In 13 years of having an eating disorder, I have heard it all– the good, the bad, and the ugly. I have heard some “jokes” about my weight or struggles that make me want to chuck a bottle of Ensure at them and then text my therapist with lines of angry emoticons.
Sarcasm aside, the ugly comments sting.
While people are often well-intentioned and lack adequate mental health education about eating disorders, an inappropriate comment can dig deep into the shame, anxiety, and terror that lurks underneath.
Speaking from personal experience of hearing all of these things (many friends have too), I am telling you: please, please, please don’t say these things to someone with an eating disorder. Please.
1. “You don’t look like you have an eating disorder.” Okay, there is not a “look” of someone with an eating disorder. Culture glamorizes the ultra thin ideal and focuses on (glamorizes? objectifies?) people who are extremely sick with anorexia. However, emaciation is not the eating disorder norm. In addition to the fact that problems with binge eating and bulimia are more common than anorexia, consider the huge diagnostic crossover between anorexia and bulimia/ binge eating disorder.
Regardless of the fact that this comment doesn’t make sense, when someone says a comment that taps into that stereotyped ideal of how someone with an eating disorder “should” look, my feelings of shame and panic about my body (which are already present) are intensified. I already have to mourn the loss of my eating disorder identity on a daily basis, and I don’t need any more reminders about how I look.
2. “When are you due?” In general, people shouldn’t say this to a woman in general unless they’re sure. For someone with an eating disorder, they should be SURE. Not sure as in, “It might be a hamburger or it could be a baby.” If in doubt, don’t say anything. When people are in the stage of weight restoration, they often gain weight in their stomach, and it can stay there for a while. Chances are we are sensitive about this noticeable bloating, and a pregnancy oopsie comment is just the worst. Even if weight restoration isn’t a contributing factor to the bloating, it’s possible that we could (gasp) just have a stomach. I know, revolutionary. Side note: our culture’s weird obsession with spotting baby bumps ASAP is strange. Chillax, people. Pregnancy is a beautiful, wonderful thing, and if we’re pregnant you’ll find out when we’re good and ready.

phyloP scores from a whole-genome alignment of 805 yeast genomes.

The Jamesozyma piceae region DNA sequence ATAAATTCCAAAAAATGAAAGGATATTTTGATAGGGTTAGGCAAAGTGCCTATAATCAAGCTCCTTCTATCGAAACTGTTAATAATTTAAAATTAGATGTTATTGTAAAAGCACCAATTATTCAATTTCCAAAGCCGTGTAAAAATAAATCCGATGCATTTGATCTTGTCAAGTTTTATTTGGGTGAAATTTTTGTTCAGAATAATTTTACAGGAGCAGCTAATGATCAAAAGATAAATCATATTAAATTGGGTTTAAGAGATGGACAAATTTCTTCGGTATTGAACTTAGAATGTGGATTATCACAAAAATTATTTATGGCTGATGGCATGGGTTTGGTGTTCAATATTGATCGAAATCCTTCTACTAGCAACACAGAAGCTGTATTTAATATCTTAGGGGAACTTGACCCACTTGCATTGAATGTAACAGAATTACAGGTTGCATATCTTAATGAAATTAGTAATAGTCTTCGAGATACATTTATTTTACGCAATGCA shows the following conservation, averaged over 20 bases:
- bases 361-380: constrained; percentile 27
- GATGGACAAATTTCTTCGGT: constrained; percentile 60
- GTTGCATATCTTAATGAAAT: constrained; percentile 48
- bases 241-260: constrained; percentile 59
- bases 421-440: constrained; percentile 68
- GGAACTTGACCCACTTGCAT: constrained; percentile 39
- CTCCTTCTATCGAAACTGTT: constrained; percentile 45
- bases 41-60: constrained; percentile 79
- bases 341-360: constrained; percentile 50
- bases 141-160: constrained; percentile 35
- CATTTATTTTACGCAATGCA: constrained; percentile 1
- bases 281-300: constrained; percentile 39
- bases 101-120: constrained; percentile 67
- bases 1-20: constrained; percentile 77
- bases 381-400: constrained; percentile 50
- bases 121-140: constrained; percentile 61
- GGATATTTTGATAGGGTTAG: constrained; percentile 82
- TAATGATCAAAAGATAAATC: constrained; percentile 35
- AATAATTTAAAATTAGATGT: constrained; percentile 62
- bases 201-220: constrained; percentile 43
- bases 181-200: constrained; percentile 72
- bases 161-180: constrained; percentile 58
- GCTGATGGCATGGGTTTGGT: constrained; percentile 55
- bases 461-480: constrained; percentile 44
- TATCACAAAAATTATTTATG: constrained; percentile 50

3. “Wow, you must be hungry today!”/ “Aren’t you hungry?” Please do not comment about what I’m eating when I’m eating about what I’m eating. Whatever you say, chances are I’m going to feel disgusted and panic. Meal/ food comments can be appropriate, but if you must clarify or express concern, do so after a meal… significantly after. Eating can suck when you have an eating disorder anyway, and public shaming just exacerbates the general icky feelings.
4. “Have you lost/ gained weight?” If I’ve lost or gained weight, I will know about it. So will my dietitian and therapist. But do you know who doesn’t have to know? You! Why? Because it’s none of your business. For whatever reason, women just say, “You’ve lost weight,” as a compliment on par with “You just won a million dollars!” That’s just absurd in general. People need to find other ways of amusing themselves besides commenting on weight.